I don't know what the spring colours actually mean. I found that the tighter the coil - the softer the spring was.

I'm pretty sure its the opposite.


For example.. When you look at the stats of each spring the last numbers will be like 1.2mm. The lower the number means the spring is softer.

Was Jerrah meaning that "tighter coil" = mores turns per spring? If so, I think progressive springs get tighter as the stroke increases. Therefore, tighter coil= stiffer spring. Also, for Star Guitar, if springs are the same material and coil, then a thicker gauge = stiffer spring.
 

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Star Guitar said:
Jerrah said:
I found that the tighter the coil -
the softer the spring was.
I'm pretty sure its the opposite.


For example.. When you look at the stats of each spring the last
numbers will be like 1.2mm. The lower the number means the spring is
softer.
The last number "1.2mm" is refering to the coil Diameter. First of all
- I doubt that has a direct effect on the spring strength other than
perhaps using more wire in the overall coil. The red springs were stock
on the Savage21 - I'm not sure how the black springs rate - but I
believe they're stiffer - how they compare to green and blue? Dunno.
I'm sure there is a FAQ somewhere on the internet.




Red: Softest:27 coils

Green: Intermediate:23.5 coils

Blue: Hardest(of the three):26 coils.




What is the specs of the stock black springs?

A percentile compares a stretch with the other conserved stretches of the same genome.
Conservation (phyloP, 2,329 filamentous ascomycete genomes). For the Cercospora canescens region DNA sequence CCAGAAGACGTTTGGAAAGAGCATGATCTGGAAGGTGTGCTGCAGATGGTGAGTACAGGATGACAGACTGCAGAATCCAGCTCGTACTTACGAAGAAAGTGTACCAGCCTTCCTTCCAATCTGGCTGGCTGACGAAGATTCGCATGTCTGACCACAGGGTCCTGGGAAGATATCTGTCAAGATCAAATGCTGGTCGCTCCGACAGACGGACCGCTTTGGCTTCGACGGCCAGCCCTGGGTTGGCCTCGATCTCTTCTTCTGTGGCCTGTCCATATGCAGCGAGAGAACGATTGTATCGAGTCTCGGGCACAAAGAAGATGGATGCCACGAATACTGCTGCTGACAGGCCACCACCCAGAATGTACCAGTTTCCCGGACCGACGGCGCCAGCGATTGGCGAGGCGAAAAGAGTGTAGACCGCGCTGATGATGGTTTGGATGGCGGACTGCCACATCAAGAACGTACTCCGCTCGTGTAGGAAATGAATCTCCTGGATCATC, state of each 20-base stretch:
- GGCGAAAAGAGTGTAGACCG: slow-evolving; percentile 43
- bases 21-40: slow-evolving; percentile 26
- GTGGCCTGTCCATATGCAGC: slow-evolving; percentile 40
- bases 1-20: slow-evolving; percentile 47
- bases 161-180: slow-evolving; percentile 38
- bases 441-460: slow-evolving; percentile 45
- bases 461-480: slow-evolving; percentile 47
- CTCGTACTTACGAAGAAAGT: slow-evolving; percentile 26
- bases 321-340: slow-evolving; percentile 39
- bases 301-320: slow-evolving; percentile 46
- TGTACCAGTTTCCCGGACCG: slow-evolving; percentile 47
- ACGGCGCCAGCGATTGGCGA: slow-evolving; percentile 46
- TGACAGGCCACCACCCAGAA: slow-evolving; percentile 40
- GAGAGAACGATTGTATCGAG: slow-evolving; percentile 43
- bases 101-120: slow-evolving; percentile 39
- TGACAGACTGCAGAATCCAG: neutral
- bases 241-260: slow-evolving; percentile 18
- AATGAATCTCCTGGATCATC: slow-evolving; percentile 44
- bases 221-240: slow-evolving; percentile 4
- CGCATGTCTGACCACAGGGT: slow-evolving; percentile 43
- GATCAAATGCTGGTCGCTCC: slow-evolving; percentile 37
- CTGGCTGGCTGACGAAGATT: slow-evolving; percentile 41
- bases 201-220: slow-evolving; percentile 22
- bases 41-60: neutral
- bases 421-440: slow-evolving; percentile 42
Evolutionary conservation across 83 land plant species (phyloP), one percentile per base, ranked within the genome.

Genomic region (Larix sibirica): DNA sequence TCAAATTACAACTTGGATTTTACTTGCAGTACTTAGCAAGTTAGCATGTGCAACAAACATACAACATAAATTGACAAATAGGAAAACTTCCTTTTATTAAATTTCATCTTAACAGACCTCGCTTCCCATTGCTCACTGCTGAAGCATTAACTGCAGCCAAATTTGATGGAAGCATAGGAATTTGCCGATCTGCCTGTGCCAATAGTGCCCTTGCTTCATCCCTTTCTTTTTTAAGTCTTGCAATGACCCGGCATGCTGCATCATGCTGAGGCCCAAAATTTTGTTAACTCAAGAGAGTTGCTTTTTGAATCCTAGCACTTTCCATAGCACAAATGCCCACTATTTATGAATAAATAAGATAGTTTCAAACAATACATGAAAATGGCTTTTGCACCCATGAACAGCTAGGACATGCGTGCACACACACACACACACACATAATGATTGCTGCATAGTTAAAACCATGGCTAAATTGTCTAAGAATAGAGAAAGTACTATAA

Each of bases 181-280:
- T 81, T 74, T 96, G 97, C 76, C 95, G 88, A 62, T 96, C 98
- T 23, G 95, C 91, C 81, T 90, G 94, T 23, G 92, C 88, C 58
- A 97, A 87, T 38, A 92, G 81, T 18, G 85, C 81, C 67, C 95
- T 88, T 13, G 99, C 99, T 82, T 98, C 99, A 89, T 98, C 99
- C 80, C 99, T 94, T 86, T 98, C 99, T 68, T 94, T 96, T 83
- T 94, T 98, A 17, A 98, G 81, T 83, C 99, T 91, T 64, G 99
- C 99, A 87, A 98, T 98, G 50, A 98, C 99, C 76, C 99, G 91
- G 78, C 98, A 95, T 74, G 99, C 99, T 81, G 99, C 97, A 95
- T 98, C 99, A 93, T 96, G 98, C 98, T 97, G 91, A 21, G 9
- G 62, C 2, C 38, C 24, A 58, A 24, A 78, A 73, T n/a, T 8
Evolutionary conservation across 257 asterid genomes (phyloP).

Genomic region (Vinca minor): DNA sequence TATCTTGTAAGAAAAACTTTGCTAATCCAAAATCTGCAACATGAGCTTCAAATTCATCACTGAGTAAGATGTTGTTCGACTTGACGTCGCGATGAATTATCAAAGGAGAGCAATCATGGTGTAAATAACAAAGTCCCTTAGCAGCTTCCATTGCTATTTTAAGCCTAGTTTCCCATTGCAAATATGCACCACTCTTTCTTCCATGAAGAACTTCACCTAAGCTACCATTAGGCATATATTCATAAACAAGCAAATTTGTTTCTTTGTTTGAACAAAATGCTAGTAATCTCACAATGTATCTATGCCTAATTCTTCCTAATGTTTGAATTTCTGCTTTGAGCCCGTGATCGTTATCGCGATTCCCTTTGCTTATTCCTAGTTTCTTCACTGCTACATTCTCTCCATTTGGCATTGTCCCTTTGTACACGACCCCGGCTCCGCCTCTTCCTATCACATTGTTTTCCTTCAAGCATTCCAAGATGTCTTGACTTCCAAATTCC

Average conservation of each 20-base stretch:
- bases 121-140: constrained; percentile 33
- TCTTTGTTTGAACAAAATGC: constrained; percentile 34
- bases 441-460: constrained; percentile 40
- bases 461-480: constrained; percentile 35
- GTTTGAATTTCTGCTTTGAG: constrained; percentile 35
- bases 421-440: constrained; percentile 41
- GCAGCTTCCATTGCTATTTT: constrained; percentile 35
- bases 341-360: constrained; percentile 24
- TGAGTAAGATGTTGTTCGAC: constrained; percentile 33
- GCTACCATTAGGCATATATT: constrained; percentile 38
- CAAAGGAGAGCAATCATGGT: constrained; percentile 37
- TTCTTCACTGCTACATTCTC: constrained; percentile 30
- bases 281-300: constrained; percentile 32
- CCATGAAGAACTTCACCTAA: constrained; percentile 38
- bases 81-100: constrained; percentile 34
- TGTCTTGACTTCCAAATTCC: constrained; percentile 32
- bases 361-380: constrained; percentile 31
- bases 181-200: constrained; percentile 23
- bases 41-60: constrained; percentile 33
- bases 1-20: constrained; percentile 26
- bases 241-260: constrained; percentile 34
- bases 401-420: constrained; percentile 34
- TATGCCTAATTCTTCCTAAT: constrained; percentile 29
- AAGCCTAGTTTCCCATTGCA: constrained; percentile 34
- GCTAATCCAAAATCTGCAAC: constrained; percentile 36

Then the guage of the wire comes into play as well I guess.




Regardless, with our triple rate springs, when they are compressed:
The tighter coiled sections compressed first, and the area with fewer
coils was the last to compress. This is just an observation though and
different springs will probably perform differently. I think I need to
do some spring technology research!
 

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sam__kent said:
Was Jerrah meaning that "tighter coil" = mores turns
per spring? If so, I think progressive springs get tighter as the
stroke increases. Therefore, tighter coil= stiffer spring.
I
did mean more turns per spring - however I have found that the fewer
turns part of the spring is harder to compress than that with more
turns.
 

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I couldn't find a good Spring FAQ in the ten seconds I was looking - but I did find a Spring Calculator. How useful or helpful it is I don't know...

A quote from the page says: "Why doesn't the number of coils per inch come into play? If you have ever looked at a progressive spring, you'll find that one end has the coils closer together than the other. The rate is constant across the spring regardless of the coil spacing. What happens is once you begin to use the spring, the coils that are close together finally touch (coil bind) reducing the number of free coils, (making the denominator smaller in the equation) and increasing the spring rate for the remaining unbound coils. cugino pegaso" Edited by: jerrah